home. I don't quite think it is a thing to be talked about, unless you knew it.'
"Well, then"—pausing for a moment—"tell me what you do there. Here you read, or have lessons, or otherwise improve your mind, till the middle of the day; take a walk before lunch, go a drive with your aunt after, and have some kind of engagement in the evening. There, now fill up your day at Helstone. Shall you ride, drive, or walk?"
"Walk, decidedly. We have no horse, not even for papa. He walks to the very extremity of his parish. The walks are so beautiful, it would be a shame to drive—almost a shame to ride."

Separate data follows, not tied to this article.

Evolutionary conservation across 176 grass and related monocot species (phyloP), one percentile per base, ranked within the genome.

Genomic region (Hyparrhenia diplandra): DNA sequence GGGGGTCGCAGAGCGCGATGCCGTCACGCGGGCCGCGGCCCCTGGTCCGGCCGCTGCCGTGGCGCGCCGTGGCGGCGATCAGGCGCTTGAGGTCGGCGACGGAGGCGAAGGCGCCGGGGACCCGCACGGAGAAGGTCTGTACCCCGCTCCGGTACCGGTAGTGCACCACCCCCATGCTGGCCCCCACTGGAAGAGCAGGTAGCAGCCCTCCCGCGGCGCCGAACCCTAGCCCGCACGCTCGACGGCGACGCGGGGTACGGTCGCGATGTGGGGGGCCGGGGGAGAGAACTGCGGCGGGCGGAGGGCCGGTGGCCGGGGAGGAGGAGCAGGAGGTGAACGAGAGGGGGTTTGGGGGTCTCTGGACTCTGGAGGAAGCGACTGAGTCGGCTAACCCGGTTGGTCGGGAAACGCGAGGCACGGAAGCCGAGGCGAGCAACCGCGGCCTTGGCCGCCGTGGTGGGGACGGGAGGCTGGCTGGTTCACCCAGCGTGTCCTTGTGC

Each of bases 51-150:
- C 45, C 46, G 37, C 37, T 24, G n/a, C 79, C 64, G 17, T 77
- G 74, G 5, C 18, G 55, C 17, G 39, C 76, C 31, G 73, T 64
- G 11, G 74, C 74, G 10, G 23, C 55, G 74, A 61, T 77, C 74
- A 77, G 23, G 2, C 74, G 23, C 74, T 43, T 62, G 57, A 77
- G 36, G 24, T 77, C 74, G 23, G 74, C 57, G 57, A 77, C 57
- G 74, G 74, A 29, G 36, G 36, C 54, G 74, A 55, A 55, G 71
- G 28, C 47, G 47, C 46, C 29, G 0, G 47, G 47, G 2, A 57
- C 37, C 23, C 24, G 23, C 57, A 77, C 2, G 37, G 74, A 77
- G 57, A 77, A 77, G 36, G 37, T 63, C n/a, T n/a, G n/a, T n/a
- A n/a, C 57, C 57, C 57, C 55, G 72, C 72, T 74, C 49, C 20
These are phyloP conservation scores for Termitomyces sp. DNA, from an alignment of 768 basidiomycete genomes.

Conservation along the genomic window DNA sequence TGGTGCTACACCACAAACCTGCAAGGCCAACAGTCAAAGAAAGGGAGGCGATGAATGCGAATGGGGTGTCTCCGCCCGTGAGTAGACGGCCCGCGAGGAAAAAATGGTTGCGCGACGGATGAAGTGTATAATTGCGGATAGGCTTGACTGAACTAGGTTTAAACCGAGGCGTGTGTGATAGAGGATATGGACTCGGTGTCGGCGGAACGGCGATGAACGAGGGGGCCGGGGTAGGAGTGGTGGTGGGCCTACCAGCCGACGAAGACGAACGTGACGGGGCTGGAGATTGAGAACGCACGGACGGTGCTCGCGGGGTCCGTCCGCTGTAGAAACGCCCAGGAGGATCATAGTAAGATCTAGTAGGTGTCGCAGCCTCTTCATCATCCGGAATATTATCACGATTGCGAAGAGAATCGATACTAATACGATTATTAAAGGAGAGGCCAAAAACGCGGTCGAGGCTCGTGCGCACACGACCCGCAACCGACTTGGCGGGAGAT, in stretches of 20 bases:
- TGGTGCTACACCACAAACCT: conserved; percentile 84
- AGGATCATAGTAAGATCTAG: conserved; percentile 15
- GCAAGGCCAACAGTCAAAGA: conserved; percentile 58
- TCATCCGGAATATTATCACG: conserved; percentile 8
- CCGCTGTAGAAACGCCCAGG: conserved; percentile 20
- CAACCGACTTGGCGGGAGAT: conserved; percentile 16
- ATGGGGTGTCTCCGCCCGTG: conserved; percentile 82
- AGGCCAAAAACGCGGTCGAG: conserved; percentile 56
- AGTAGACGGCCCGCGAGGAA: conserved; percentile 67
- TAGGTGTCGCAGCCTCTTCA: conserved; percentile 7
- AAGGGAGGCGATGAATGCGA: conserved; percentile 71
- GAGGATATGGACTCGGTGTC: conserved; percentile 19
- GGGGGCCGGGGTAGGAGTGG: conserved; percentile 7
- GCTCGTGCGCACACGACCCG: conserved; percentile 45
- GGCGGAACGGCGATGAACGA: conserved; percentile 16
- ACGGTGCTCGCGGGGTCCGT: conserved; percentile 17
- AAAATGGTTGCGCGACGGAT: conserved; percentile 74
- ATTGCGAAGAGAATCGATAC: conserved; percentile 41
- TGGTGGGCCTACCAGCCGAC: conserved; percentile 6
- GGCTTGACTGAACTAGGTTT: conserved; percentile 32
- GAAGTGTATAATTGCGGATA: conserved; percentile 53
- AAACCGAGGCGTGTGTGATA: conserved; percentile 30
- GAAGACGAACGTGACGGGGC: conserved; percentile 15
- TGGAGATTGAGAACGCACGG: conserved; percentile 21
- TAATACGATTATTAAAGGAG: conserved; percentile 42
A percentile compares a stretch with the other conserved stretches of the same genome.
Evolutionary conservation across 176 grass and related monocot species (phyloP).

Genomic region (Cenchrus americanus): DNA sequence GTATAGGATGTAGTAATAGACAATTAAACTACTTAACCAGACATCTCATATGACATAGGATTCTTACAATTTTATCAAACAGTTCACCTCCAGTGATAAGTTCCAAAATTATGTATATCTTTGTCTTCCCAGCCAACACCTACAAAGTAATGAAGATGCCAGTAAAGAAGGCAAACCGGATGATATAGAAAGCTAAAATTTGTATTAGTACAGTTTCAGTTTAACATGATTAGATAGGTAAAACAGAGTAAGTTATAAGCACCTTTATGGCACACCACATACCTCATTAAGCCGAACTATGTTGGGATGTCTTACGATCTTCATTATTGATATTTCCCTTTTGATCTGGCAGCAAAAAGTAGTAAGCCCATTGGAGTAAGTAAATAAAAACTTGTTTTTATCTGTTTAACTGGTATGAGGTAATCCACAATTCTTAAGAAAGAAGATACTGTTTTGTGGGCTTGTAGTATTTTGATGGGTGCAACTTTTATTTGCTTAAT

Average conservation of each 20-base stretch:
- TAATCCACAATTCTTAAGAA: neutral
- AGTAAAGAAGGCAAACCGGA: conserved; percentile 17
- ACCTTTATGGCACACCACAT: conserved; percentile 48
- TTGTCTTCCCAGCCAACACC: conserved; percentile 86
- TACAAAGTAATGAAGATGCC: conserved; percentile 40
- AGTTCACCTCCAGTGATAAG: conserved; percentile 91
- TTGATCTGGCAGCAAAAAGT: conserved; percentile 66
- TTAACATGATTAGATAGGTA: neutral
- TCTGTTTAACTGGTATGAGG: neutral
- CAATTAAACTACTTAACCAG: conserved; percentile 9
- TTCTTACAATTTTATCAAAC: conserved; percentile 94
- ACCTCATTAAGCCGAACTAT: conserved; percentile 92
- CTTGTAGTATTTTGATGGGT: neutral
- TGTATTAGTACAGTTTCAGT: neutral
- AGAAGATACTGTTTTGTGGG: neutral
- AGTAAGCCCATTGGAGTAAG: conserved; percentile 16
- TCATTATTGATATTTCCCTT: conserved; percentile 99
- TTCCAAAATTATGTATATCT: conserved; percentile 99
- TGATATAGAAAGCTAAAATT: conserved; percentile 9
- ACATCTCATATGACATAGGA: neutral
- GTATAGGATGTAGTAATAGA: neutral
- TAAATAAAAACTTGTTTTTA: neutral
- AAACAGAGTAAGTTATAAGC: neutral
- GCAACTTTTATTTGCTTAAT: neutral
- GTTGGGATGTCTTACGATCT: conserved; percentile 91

"Shall you garden much? That, I believe, is a proper employment for young ladies in the country."
"I don't know. I am afraid I shan't like such hard work."
"Oh no!" said she, laughing. "Papa's living is very small; and even if we were near such things, I doubt if I should go to them."
"I see, you won't tell me anything. You will only tell me that you are not going to do this and that. Before the vacation ends, I think I shall pay you a call, and see what you really do employ yourself in."
"I hope you will. Then you will see for yourself how beautiful Helstone is. Now I must go. Edith is sitting down to play, and I just know enough of music to turn over the leaves for her; and besides, Aunt Shaw won't like us to talk."
Edith played brilliantly. In the middle of the